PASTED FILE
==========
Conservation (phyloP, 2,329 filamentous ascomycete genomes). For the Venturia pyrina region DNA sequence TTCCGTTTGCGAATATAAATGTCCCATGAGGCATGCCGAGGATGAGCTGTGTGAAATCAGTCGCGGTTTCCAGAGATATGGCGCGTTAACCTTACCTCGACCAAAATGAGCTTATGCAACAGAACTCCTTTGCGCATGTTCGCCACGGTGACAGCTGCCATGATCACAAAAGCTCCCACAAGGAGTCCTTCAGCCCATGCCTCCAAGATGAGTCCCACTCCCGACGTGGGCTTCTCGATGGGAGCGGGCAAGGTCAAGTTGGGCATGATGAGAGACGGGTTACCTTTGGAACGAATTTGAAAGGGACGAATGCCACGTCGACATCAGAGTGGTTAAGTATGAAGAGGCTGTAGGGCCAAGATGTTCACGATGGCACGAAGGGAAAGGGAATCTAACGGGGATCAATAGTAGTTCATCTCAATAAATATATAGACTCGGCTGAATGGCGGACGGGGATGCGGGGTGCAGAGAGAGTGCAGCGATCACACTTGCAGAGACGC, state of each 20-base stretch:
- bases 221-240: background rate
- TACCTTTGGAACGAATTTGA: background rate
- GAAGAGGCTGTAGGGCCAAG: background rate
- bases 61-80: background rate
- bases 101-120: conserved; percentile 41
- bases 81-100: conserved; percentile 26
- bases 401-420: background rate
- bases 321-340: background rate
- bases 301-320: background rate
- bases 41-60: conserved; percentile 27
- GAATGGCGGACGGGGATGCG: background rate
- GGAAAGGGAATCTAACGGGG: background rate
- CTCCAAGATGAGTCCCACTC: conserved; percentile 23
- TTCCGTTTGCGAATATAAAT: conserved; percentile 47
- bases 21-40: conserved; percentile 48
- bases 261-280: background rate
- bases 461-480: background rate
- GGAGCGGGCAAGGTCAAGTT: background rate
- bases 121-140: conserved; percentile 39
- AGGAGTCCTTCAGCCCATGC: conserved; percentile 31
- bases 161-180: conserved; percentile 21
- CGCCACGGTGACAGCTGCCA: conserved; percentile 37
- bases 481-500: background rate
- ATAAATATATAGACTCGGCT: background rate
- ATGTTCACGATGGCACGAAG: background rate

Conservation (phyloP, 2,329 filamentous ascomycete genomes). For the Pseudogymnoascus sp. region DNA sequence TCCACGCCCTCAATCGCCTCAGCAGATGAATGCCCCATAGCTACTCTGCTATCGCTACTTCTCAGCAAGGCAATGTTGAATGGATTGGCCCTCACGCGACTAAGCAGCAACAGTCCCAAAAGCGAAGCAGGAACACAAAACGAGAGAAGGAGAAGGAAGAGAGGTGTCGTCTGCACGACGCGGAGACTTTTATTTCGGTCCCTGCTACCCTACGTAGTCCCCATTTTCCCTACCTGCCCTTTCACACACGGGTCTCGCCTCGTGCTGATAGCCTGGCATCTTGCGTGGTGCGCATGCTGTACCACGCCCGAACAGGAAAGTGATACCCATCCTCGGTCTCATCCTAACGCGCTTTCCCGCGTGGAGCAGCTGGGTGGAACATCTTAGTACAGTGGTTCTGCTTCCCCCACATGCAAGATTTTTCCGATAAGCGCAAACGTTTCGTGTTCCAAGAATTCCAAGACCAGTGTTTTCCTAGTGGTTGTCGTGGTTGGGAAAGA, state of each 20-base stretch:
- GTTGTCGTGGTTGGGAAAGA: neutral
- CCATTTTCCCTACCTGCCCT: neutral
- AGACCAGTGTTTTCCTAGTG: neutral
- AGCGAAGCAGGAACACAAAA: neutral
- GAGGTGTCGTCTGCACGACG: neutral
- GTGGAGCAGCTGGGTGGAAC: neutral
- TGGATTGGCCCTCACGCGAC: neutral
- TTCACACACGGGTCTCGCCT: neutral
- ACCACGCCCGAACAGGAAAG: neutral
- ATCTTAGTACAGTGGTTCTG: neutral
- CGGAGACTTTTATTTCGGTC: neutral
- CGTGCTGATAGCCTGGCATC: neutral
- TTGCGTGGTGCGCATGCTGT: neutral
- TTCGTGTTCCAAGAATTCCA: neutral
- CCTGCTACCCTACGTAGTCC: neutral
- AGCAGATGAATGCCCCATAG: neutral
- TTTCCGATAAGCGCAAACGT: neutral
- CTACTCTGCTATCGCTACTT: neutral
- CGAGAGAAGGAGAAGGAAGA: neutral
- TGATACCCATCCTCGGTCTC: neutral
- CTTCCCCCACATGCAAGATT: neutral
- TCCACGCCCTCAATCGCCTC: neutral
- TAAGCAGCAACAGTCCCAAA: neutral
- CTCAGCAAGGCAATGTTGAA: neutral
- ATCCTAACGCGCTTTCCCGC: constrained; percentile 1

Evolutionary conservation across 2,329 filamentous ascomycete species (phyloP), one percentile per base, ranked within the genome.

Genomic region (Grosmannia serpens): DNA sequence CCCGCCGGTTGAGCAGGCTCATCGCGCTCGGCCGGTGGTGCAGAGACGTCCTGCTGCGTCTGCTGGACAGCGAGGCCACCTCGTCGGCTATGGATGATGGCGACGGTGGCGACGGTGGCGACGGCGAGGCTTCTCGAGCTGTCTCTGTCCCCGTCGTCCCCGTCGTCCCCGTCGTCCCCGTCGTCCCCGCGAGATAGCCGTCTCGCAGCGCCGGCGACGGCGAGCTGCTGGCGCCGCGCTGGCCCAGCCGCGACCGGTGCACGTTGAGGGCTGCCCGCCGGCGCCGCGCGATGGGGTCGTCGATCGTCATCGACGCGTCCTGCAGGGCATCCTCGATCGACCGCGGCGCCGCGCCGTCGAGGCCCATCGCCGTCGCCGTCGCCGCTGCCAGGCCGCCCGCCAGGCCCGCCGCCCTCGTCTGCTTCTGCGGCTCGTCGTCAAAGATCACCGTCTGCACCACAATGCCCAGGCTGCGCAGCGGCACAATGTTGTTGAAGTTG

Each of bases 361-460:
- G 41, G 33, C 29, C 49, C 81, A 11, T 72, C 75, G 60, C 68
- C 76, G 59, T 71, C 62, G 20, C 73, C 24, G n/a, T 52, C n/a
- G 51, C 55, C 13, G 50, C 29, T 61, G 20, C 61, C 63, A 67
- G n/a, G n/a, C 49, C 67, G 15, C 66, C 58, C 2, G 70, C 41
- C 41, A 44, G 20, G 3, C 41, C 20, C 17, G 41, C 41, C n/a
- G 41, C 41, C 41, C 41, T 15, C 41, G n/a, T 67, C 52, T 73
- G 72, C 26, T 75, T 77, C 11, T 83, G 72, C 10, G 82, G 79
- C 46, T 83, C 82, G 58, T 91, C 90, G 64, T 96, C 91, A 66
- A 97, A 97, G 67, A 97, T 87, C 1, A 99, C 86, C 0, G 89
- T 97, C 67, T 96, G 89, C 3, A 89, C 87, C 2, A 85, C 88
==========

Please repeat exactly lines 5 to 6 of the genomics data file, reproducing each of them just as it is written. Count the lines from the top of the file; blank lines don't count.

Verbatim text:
- bases 61-80: background rate
- bases 101-120: conserved; percentile 41